BERLIN - For the first time the exhibition at the Neues Museum (New Museum) on the Museumsinsel Berlin (Museum Island Berlin) will present ancient Egyptian and ancient Chinese artefacts side by side. Many exhibits from China have never been on show in Europe, with the bulk of the loans coming from the Shanghai Museum, enriched by objects from the Ethnologisches Museum (Ethnological Museum) and Museum für Asiatische Kunst (Asian Art Museum) of the Staatliche Museen zu Berlin. The exhibition features about 250 objects, including significant treasures from both regions. Reflecting the full time-span of ancient Egyptian civilization, the works on show range in date from 4500 BC well into the Greco-Roman period (332 BC to 312 AD).
China and Egypt. Cradles of the World traces the development of these two regions that laid the foundations of great civilizations. Although there was no direct contact between ancient China and ancient Egypt, besides their differences there are surprisingly many similarities. Each of the 250 exhibits has its own history, while also representing an entire culture. The exhibition demonstrates this through five thematic chapters.
What did daily life look like in ancient Egypt and ancient China? Statues, jewellery, ceramics, and cosmetic vessels provide vivid insights into the everyday life of people in these two advanced civilizations.
Both Egypt and China are among the oldest written cultures in the world. Bamboo stripes and the so-called oracle bones belong to the earliest written sources in ancient China. They are juxtaposed with ancient Egyptian hieroglyphic artefacts.
Death and the Afterlife
Precious grave goods illustrate each culture’s cult of the dead, their rituals, and their burial practices. In China, jade was considered a stone of immortality. Chinese jade amulets were not only intended to protect the living, but served above all as a talisman for the deceased on their journey to the netherworld. One spectacular highlight of the exhibition is the display of a Chinese jade burial suit alongside a richly painted mummy case from ancient Egypt, brought together for the first time in Germany.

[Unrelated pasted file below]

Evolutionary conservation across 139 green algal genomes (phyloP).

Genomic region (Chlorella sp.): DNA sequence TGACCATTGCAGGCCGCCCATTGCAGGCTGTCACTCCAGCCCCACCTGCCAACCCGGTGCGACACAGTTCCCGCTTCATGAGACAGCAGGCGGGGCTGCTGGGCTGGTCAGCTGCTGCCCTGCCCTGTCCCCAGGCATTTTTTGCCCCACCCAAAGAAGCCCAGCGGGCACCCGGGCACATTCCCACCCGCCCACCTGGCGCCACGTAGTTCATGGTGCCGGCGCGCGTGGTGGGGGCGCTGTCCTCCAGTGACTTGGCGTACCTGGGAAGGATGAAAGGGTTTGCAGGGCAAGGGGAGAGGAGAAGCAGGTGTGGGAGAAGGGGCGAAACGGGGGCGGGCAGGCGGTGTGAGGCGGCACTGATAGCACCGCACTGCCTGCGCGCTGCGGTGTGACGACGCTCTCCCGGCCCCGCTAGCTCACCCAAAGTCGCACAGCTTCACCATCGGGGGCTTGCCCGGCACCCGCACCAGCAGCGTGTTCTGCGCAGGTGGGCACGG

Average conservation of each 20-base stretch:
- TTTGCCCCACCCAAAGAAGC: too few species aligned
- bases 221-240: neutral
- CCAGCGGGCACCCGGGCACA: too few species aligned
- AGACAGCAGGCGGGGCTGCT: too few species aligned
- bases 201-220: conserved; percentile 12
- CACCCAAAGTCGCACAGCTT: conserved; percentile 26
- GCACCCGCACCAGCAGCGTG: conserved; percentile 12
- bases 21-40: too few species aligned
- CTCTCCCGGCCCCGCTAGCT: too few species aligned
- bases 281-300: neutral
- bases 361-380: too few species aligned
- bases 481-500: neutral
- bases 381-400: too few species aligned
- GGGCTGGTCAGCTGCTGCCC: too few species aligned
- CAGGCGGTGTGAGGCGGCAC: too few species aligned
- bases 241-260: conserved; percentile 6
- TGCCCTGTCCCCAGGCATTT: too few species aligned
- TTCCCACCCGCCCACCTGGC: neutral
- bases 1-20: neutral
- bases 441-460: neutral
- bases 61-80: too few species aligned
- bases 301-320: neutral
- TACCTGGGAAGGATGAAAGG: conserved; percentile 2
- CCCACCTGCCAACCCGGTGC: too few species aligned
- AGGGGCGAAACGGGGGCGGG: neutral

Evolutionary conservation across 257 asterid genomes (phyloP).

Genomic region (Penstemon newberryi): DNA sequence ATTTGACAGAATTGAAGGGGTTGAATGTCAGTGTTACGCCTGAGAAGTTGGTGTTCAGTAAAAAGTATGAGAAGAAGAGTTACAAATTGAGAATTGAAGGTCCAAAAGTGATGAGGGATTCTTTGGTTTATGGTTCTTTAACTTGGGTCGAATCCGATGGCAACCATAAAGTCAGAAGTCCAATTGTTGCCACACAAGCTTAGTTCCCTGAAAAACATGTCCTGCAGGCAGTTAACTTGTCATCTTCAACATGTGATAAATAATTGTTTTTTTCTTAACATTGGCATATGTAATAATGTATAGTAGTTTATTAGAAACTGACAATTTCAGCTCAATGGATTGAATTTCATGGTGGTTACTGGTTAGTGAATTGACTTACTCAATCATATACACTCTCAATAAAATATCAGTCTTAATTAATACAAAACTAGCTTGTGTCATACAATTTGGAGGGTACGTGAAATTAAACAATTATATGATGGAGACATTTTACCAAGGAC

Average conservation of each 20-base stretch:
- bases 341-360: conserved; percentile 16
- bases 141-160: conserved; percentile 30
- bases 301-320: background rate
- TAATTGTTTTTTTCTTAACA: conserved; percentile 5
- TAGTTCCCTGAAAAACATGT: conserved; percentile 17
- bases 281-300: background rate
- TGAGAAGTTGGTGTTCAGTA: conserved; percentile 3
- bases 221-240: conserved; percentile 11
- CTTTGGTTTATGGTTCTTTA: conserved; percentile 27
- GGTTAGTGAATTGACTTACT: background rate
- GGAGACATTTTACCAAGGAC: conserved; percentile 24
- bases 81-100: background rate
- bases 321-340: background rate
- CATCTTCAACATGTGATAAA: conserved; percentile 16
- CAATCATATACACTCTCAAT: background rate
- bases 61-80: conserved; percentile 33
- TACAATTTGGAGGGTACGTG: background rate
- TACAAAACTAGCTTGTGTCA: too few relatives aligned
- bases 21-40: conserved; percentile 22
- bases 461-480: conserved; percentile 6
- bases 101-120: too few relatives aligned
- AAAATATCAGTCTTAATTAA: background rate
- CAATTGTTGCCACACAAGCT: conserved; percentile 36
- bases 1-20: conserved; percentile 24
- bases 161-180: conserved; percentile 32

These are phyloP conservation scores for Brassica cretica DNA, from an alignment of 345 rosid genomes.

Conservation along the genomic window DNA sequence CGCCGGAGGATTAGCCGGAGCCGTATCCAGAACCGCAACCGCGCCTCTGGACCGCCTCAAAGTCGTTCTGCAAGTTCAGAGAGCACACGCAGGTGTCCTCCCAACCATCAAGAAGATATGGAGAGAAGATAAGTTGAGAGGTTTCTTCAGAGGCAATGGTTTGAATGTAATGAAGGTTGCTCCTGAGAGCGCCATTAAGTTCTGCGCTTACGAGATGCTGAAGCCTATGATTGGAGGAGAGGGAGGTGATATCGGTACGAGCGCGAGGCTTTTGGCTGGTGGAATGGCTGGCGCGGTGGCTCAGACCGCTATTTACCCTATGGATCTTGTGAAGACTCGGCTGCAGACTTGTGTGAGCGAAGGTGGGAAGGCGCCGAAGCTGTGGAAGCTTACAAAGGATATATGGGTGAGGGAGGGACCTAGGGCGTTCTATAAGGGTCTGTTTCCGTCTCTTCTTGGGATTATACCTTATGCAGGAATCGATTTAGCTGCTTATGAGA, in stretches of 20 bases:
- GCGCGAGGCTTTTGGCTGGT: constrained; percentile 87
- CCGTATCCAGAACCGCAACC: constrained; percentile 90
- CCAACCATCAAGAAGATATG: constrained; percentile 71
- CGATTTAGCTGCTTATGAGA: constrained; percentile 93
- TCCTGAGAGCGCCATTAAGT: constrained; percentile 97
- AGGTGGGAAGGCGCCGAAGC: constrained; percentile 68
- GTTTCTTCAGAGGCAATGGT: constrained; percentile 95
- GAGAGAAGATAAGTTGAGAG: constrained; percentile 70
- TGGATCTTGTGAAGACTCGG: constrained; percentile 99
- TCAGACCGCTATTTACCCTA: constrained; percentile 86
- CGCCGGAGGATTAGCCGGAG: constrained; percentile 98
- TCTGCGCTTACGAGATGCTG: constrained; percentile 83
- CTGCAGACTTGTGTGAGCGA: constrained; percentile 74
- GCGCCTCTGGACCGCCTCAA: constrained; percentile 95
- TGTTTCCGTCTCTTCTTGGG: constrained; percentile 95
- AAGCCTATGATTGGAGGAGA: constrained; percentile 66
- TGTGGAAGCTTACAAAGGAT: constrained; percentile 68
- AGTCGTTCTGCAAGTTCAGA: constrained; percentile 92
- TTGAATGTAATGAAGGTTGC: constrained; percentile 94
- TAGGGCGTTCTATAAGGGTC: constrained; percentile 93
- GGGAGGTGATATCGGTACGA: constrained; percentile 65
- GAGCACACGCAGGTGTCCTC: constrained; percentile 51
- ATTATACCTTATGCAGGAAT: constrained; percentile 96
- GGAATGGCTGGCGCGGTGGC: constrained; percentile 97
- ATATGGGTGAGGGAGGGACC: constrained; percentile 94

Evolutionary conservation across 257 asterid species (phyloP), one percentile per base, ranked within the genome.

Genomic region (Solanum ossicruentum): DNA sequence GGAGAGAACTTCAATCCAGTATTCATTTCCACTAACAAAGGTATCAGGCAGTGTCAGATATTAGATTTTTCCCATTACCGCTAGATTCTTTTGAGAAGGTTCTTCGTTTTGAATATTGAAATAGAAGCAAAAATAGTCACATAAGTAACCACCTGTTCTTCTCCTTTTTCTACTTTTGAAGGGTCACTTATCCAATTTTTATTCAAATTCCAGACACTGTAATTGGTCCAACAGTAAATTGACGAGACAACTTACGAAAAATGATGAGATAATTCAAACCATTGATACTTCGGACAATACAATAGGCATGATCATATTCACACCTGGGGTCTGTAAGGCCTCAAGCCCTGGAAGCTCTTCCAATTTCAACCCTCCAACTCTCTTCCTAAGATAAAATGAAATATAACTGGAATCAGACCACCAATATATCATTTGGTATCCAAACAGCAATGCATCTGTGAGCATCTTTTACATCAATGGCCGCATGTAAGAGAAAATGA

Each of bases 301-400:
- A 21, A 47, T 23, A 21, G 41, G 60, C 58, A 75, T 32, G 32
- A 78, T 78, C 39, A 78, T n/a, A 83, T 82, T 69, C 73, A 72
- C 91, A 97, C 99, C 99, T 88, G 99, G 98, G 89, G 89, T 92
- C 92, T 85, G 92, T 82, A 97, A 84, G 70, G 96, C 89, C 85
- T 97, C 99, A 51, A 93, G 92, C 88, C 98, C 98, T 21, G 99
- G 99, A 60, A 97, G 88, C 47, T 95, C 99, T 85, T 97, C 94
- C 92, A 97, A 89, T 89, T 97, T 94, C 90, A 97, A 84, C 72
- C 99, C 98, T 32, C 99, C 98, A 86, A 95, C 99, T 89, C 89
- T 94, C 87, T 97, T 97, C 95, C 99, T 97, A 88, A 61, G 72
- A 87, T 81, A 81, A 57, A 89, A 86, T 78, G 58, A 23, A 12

The ancient Chinese worshipped a plethora of natural forces and, most importantly, their own ancestors. Boundaries between the earthly and divine worlds were indistinct. Also featuring Egyptian statues and stelae, the exhibition presents these various divine worlds, cults, and religious forms of worship.
Government and Administration
In Egypt, the pharaoh reigned as a godlike ruler from early on. The Chinese empire, however, was governed for a long time by an extensive network of noble families before the first emperors. In early times the Chinese cultures demonstrated their power and wealth much more often through abstract symbols than by representations of rulers like in Egypt. By contrasting these forms of representation, their differing power structures become apparent.
China and Egypt. Cradles of the World has received generous support from the Savings Banks Finance Group, main sponsor of the Staatliche Museen zu Berlin. The exhibition has received further support from the Verein zur Förderung des Ägyptischen Museums Berlin e.V and Museum & Location. Media partners are Inforadio (rbb), kulturradio vom rbb, National Geographic, Der Tagesspiegel, tip Berlin and ZITTY.
A comprehensive publication by the Prestel Verlag accompanies the exhibition.
New Museum China and Egypt. Cradles of the World 6.7. - 3.12.2017
Figure of the servant, clay, painted, Western Han Dynasty, 206 BC-AD 24 © Shanghai Museum
Uschebti of the Psammetich, green faience, Late period, 26.-27. Dynasty, 664-405 BC. © Egyptian Museum and Papyrus Collection, State Museum of Berlin, Sandra Steiss
Stems in the form of a human face, Bronze, Western Zhou Dynasty, 1050-771 BC. Shanghai Museum
Statue of a Queen, Grayswacke, New Kingdom, 19th Dynasty, Ramses II, 1279-1213 BC. © Egyptian Museum and Papyrus Collection, State Museums of Berlin, Jürgen Liepe
Mummy cover of Nes-Chons-pa-cheret, cardboard box, primed and painted, Third Intermediate Period, 23rd Dynasty, 756-722 BC. © Egyptian Museum and Papyrus Collection, State Museums of Berlin, Sandra Steiss
Wine vessel in the form of an owl, Bronze, Western Han Dynasty, 206 BC-AD 24 BC. © Shanghai Museum
Wine vessel in the Shape of an Ox, Bronze, Late Shang Period, 13th-11th Century BC. © Shanghai Museum
Mummy mask of Ta-Scherit-en-Hor, cardboard, primed, painted and partially gilded, Ptolemy period, 323-30 BC. © Egyptian Museum and Papyrus Collection, State Museums of Berlin, Margarete Büsing
The Death-book of the Ta-remetsch-en-Bastet, papyrus inscribed and painted, Early Ptolemies, 332-246 BC. © Egyptian Museum and Papyrus Collection, State Museums of Berlin, Andreas Paasch
Double statue of Nefer-hor and his wife, limestone, New Kingdom, 19th-20th Dynasty, 1292-1070 BC. © Egyptian Museum and Papyrus Collection, State Museum of Berlin, Sandra Steiss
Gui vessel with "snails", bronze, Western Zhou Dynasty, 1100-770 BC. © Shanghai Museum